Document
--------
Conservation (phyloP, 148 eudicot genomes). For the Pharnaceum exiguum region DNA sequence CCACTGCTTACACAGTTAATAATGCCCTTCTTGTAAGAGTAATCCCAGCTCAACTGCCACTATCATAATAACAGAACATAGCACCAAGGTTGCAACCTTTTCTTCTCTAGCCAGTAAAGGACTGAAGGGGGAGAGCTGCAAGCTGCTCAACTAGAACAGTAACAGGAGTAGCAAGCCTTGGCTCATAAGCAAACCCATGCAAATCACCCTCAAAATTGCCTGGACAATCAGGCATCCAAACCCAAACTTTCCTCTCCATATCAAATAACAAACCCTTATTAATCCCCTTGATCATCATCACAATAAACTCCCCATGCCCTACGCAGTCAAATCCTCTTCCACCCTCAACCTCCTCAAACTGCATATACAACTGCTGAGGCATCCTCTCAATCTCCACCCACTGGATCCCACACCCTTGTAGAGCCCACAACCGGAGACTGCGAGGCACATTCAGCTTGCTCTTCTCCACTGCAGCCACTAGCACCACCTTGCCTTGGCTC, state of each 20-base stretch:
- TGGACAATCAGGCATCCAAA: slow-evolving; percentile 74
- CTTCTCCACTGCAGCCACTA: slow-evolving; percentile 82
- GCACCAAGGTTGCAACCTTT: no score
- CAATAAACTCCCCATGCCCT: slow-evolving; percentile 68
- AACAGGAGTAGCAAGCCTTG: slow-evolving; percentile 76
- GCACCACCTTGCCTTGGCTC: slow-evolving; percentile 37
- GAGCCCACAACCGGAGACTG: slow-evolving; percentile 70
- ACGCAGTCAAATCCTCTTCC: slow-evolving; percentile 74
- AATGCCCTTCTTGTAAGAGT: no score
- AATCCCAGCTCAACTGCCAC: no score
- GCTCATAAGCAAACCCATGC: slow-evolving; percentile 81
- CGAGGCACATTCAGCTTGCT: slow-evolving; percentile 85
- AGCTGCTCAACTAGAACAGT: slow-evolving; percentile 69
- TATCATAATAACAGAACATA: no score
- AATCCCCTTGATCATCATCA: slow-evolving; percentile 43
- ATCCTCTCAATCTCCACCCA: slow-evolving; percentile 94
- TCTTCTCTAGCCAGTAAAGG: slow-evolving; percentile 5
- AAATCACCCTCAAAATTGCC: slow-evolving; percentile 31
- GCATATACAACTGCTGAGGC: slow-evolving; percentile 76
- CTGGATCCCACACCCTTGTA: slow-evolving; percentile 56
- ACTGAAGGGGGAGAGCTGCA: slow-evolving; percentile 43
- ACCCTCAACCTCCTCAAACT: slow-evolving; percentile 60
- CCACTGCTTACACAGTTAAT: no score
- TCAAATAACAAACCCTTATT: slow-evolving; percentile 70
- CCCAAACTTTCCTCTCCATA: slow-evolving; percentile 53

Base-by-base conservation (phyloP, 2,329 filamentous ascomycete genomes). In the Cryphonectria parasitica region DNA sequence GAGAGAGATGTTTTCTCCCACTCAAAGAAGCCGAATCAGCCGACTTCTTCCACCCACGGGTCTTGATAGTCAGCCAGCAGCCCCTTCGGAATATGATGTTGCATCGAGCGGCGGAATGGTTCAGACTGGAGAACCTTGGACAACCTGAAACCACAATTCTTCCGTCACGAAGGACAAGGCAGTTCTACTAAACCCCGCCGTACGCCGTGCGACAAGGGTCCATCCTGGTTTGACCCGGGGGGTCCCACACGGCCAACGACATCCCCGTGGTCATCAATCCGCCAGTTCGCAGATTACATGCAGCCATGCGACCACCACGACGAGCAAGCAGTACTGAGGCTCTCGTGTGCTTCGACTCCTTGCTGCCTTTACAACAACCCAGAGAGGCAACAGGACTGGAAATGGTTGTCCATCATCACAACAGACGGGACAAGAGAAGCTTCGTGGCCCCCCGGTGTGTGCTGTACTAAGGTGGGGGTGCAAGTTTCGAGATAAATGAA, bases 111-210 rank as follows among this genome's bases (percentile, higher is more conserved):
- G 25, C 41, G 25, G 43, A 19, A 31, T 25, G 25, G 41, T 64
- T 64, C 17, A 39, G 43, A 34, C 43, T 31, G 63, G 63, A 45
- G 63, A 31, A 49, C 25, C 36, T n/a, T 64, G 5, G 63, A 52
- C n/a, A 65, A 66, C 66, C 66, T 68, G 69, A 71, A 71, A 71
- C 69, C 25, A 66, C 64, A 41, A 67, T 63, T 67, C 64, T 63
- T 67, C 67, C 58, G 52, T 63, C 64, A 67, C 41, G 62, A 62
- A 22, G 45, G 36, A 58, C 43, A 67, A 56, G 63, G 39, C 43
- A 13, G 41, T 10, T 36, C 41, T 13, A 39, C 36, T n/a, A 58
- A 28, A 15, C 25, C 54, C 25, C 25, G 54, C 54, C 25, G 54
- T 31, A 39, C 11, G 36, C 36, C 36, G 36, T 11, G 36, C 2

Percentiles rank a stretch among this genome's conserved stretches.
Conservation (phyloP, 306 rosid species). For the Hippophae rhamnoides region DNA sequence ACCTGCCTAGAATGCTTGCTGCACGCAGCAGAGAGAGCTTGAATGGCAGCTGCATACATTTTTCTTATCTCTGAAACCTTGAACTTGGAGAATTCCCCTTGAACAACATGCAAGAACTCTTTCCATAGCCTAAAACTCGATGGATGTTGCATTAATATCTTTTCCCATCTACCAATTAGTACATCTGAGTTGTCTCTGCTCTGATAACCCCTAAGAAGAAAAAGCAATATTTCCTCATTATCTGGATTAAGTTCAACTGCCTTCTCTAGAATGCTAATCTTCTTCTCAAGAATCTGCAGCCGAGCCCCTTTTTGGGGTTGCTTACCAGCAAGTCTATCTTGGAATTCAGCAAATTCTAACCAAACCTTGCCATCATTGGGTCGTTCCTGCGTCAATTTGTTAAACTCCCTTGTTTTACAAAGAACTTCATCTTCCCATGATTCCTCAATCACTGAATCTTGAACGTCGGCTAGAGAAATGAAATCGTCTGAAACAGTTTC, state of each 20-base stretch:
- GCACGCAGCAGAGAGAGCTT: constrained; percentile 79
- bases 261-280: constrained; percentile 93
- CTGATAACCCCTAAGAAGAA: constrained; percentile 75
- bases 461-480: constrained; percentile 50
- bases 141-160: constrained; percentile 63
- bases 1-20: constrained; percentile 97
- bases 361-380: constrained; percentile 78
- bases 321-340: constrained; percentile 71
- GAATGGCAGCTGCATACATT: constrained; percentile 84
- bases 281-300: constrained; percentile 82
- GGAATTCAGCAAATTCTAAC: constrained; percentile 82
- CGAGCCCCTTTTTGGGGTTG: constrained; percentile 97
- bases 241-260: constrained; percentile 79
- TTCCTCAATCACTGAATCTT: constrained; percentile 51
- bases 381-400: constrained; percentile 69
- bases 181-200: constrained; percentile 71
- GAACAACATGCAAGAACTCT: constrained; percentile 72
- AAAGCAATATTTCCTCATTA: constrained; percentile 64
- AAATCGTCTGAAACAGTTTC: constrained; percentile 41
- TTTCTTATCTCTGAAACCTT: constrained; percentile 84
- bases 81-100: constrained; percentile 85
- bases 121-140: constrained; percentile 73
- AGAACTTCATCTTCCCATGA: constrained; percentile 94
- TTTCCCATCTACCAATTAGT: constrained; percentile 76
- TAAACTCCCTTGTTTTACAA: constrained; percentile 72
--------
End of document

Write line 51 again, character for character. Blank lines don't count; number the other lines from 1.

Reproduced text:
- CGAGCCCCTTTTTGGGGTTG: constrained; percentile 97